Newspaper Archive of
Mountain Messenger
Lewisburg, West Virginia
July 5, 1990     Mountain Messenger
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July 5, 1990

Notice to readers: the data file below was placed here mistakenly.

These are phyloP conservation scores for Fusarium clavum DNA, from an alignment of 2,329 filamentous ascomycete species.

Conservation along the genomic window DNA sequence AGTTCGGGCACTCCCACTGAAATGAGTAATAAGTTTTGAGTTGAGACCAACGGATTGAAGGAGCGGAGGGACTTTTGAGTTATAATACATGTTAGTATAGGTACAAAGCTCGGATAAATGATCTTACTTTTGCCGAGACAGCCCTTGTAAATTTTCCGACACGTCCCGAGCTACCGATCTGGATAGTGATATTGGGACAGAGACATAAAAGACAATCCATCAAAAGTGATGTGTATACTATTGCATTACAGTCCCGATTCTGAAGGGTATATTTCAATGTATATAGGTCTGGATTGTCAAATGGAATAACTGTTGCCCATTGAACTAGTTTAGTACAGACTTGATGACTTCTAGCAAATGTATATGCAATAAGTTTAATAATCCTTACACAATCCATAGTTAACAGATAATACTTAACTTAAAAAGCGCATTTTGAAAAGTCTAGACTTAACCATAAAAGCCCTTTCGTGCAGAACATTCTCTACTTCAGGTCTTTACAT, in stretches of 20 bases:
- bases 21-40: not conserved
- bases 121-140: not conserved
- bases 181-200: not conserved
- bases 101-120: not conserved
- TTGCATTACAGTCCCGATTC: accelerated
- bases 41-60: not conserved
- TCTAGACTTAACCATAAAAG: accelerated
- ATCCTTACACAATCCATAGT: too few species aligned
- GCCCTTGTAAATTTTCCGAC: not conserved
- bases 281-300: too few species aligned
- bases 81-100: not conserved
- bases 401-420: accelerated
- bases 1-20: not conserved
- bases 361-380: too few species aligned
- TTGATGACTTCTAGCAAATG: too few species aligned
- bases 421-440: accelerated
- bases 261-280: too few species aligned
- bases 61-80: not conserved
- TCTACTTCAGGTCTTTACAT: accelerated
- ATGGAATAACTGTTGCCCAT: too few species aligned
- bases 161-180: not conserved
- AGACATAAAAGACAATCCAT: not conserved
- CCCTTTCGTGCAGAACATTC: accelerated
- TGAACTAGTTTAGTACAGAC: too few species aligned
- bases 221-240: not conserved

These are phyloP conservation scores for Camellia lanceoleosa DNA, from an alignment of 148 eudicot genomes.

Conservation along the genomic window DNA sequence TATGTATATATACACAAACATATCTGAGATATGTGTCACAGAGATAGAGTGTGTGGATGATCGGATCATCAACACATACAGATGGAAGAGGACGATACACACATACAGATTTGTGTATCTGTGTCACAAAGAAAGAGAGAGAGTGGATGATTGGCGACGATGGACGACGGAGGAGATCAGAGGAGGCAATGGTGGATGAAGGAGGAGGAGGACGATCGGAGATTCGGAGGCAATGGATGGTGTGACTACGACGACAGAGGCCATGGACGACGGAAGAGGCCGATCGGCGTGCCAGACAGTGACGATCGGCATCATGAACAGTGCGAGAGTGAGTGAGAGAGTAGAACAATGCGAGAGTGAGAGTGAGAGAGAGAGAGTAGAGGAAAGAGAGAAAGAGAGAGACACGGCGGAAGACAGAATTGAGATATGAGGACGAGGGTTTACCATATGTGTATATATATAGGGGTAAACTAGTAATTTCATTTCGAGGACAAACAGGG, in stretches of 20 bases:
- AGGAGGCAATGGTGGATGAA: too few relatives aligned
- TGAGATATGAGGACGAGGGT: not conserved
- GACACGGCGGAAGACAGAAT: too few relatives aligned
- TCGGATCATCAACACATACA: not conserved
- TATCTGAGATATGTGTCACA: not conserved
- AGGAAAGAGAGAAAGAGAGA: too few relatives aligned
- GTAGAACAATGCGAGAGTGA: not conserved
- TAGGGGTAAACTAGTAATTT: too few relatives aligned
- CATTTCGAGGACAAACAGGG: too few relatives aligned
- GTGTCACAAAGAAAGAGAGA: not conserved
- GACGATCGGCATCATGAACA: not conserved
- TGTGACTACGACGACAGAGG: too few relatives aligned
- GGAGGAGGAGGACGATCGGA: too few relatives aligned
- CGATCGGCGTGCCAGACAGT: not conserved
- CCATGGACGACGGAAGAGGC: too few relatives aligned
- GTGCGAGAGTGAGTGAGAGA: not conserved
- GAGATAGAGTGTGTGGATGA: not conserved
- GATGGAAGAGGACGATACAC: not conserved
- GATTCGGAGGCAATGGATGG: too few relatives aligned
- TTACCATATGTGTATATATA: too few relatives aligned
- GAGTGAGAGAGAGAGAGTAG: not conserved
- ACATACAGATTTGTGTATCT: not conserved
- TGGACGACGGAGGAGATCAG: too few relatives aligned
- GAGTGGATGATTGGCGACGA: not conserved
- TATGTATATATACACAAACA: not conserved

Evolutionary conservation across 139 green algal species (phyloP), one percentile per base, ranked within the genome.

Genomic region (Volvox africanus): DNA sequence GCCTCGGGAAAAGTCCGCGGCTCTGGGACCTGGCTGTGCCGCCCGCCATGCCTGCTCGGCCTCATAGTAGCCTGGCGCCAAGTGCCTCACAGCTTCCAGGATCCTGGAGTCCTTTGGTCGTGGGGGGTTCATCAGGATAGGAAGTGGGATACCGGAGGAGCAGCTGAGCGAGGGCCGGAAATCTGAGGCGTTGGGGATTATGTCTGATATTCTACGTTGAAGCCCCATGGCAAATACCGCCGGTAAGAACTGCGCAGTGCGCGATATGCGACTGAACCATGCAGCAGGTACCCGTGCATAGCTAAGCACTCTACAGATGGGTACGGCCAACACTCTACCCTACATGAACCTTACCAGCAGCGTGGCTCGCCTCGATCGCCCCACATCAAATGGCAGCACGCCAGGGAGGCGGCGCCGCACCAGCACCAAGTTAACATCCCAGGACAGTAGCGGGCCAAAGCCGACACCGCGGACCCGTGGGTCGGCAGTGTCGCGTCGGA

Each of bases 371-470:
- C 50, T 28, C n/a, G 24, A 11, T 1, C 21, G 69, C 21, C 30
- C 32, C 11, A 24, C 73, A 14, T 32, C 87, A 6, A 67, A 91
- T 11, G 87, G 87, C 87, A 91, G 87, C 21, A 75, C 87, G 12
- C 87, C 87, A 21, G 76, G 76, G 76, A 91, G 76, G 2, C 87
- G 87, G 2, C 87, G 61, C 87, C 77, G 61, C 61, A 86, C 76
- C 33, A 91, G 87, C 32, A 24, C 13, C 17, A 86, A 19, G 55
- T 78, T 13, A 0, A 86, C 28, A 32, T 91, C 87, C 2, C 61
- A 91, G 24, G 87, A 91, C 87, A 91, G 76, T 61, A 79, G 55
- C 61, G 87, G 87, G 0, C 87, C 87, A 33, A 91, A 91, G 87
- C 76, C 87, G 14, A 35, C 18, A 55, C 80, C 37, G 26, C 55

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12A The Mountain Messenger, Thursday, July 5, 1990 e Facility At Industrial Park Greenbrier Mini-Storage is now open in Maxwelton. The 48-unit facil- ity is located across from the Kellwood factory in the Eastern Green- brier County Industrial Park. According to owner Alex Arbuckle, cus- tomers have four sizes of storage rooms to choose from: five-by-ten- feet, ten-by-ten-feet, ten.by-fifteen-feet, and ten-by-thirty-feet. Each is rented on a monthly basis. "Mini-storage areas seem to be in big demand," Mr Arbuckle said. "Many people want a place where they can store extra furniture, antiques, cars, boats, and other items." The facility is lighted at night. More information is available by contacting Mr Arbuckle at Greenbrier Tractor Sales in Maxwelt0n. I i . i i WHAT YOU DO IS NEWS TO US (AND ABUT 50,000 OTHER FOLKS) CONTACT THE MOUNTAIN MESSENGER WITH YOUR NEWS 647-5724 122 North Court Street, Lewlsburg, W. Va. 24901 lu,i nln i i i" i,l=,l, Humana Hospital March Of Dimes Leader Constance Witt, Executive Direc- tor of the March of Dimes, Beckley Division, recently recognize Humana HospitaI-Greenbrier Valley for spon- sorship of the March of Dimes Walk America for 1990. Humana donated over $3.000 to the walk this year. It was one of two major sponsors of the event, with the Area's Underwrit- ers Assoclation serving as co-spon- sor. "Humana HospitaI-Greenbrier .Valley is proud to again help in the fight against birth defects and the annual Walk America is certainly a fun way to raise money to help so many people," Paul Hart Miller, Di- rector of Professional Relations for Humana Hospital, said. Mrs Witt said the sponsorship by Humana helped make this year's event a success. "Humana has been an excellent friend to the March of Dimes and we are looking forward to even bigger walks in the years ahead with their continued support." Plans are now under way for the 1991 Walk America. Individuals, businesses and clubs interested in participating in the event next year, may contact Constance Witt at the March of Dimes office in Beckley. The office number is 255-0922. JULY 8th-14th ARIES March 21/Aprd 20 You certainly won't have t~me to feel bored! Theres a great deal going on at home with the rest of the family The 9th m,ght comctde w~th the start of a new romance After the 12th, your job takes precedence and you cannot af- ford to let opportumties slip by, espe- cially if you are involved in something creative TARUS -- April 2t/May 21 Relatives may keep you busier than ever and you seem to be rushing all over the place There could also be some especially good news associated with your homelife on the 8th. Emo- tionatly, irs a rewarding week, particu= larly on the 12th and 13th GEMINI -- May 22/June 21 If you are thinking of starting a new plan or project, the 11th could be a very lucky day for you Mars and Jup~- ter show that there's a good chance for you to increase your income through your lob or some parbtime activity. CANCER -- June 22/July 22 You're full of energy and vitality these days and could also find yourself head- over heels in love with someone before too long! Your financial aspects also seem to be looking up The 10th might coincide w~th a small windfall! How- ever, travel plans may have to be post- poned on the 12th LEO -- July 23/August 23 Lunar energies seem to coincide w~th the start of something new in your per~ sonal life -- something which is almost certain to turn out to be to your advan- tage Your financial situation becomes a priority around midweek You need to take care as one source of income could come to an end VIRGO --- August 24iSept. 22 This may turn out to be a very decisive period, especially if you think back on something which happened a few months ago Everything to do with a marriage or longstanding relationship is highlighted by the aspects forming on Tuesday LIBRA -- September 23/Oct. 23 Socially, this week could coincide with the forming of an important and re- warding new friendship. And this could be a rewarding time professionally as well However, after the lOth you should make sure you are getting enough rest and relaxation SCORPIO -- October 24/Nov. 22 Professionally. this should prove to be quite a rewarding week You may eas =ly find yourself in the hmelight at al most any hme~ But. the accent is also very much on travel, people, and places wh,ch are far away from your normal enwronment it's an exciting t~me to set off on a trip SAGITTARIUS -- Nov. 23/Dec. 23 Newly formed planetary alignments hlghhght plans and show that your fu lure ~s very prom~smg Professional matters are ~mportant at this time; use diplomacy in al/contacts with important people Creative energy is circulating through your blood this week Your free spinted nature could take you any- where CAPRICORN -- Dec. 24/Jan. 20 Your state of mind seems to take a definite turn for the better this week And, there's a strong possibility of an excgtmg new emotional tie! Focusing on events taking place on the 14th may force you to postpone your plans for the time being AQUARIUS -- Jan. 21/Feb. 18 Urgent domesttc lobs must be tackled this weekend If you organize things carefully you will be prepared to deat with it all Take advantage of soc,~l in wtatLons on Sunday This Js a t~me for you to take a rnore posfllve stand on io~nt finances and business matters An Aquarius member of the opposite sex fascinates you PISCES -- February 19/March 20 This period commences with a very successful time for work and profes- sional issues. An ~mportant astrological aspect will tend to bring any underlying partnership conflicts to a head, and a great deal will depend on how you deal with them YOUR BIRTHDAY THIS WEEK The next 12 months There ts no reason for self-doubt or self-pity now Planetary aspects in your anniversary week signify that the com- ~ng year will be an exciting and reward- ~ng one for general work matters But you must continue to be somewhat skeptical about joint financial arrange- merits. Just before the end of the sum- mer, an estranged relative wilt get in touch and suggest a meeting or visit This could turn out happily Orchids Are In Bloom Cranberry Glades Now By Lola Morton As I remember the Cranberry Glades as it appeared in the sum- mer of 1987, the picture is as fresh in my mind as though I were viewing it for the first time. As I approached the boardwalk, my eyes caught a glimpse of what appeared to be a pink blanket gently covering the ground. I was dazzled by the subtle beauty of the flowering orchids and other plants. Orchids are one of the most popular attractions at the Cranberry Glades for people with an interest in wildflowers, At least eight spectes flourish there. They are distinguish- able by their specialized three-pet- aled flowers. The two side or lateral petals usually form the wings of the flower, while the central third petal forms the "tip.' Among my favorites are the rose pogonia or snake mouth orchid and the grass pink orchid. The rose po- gonia usually has one flower. They are pink in color and 1 to 1-1/2 inches across. The lip is fringed along the bottom with yellow hairs and is sometimes called the beard flower. The grass pink orchids are typi- cally a deeper pink than the rose pogonias and usually have several flowers on a stem. These orchids bloom concurrently in the open bog areas during the last part of June and the first week or two of July. To help you identify these and other glades flowers, the staff of the Cran- berry Mountain Visitor Center con- ducts tours each Saturday and Sun- day at 2 p.m. an additional tour at 11 a.m. is offered on Sundays dur- ing the orchid season. For more in- formation, contact the visitor center at 653-4826. Whad You're Not A Bus Driver? Suzie's team is on its 'ay to the state championship finals, if only they could get a ride. Unfortunately, the whole team will not fit in your car, and you don't have a spare bus stored in your garage. Come on down to U-Save Auto Rental and select one of our dependable and economical vehicles. We can't guarantee the team will win the title, but we'll bet we can get them to the game in comfort and on time! Your Home Town Car Rental Company Does Hi Laser Sur Doctor Jeffrey Zervas Doctor Jeffrey Zervas, a ophthalmologist, at Humana taI-Greenbrier Valley that the hospital is now offerin other high-tech, state-of-the-art treatment for its eye patients. hospital is now able to provide "Argon" and "YAG" laser These are two types of lasers to treat the eyes, and they been obtained under a lease ment with Laser Surgical, rated in Atlanta. Monthly theses mobile units allows vet pensive laser equipment tt shared with various hospitals wide area. Because the unit is bile, we can now offer these ices here in Lewisburg," vas said. "The laser, which emits a centrated beam of energy, made a major breakthrough it1 practice of eye surgery. No do patients have to undergo ventional procedures for variou~ eases such as glaucom~ diabetes." "The procedures are safe, less stressful and allow faster rehabilitation in most than conventional surgery. undergoing laser treatment seated at the laser instrument their head positioned at a which is an instrument that are familiar with if they have seen by an eye doctor. The on esthetic agent used are short eye drops. No needles are The physician then aims the and applies the treatment. On sion, the patients will notice sound of the laser working. times the patient is also flashes of light; usually the feels nothing. Depending o~ type of treatment being perfor the procedure can be almost taneous, or in certain can last approximately hour," Doctor Zervas added. "The YAG laser has been cessfully used in the Lewisbur! for about two years now. ticular type of laser is used to ize part of a cloudy membrane i eye which occurs after gery and can cause blurred Clouding of vision is quite after cataract surgery Zervas. "Prior to the developm~ the YAG laser, the patient need another surgical clear vision. Since the arrival very useful tool, the operation formed safely, quickly and effortlessly in the Argon laser, to the arrival of Argon laser was treating some patients in leston with a similar laser results. This laser is used monly to treat certain forms coma and some diabetic eases Prior to the availability Argon laser, patients who eye problems from their had little hope of any form of ment for those conditions. Thi: of laser is now available and useful in preserving eye sight,' tor Zervas said. Doctor Zervas is a native luth, Minnesota, and a the University of Minnesota of Medicine. He completed hi dency in San Antonio, was awarded a fellowship in Ophthalmology at the Palmer Eye Institute at the sity of Miami. 1 am very happy to the Argon and YAG lasers for treatment of my -~431;)ctor Zervas. "Not only J;,F "*~"t~ean we will be able to same technology to is at the convenience of and theirfamilies." WHAT YOU t TO US (AND OTHER FOLKS) CONTACT THE MOUNTAIN MESSENGI WITH YOUR NEWS 647-5724 122 North Court h 24901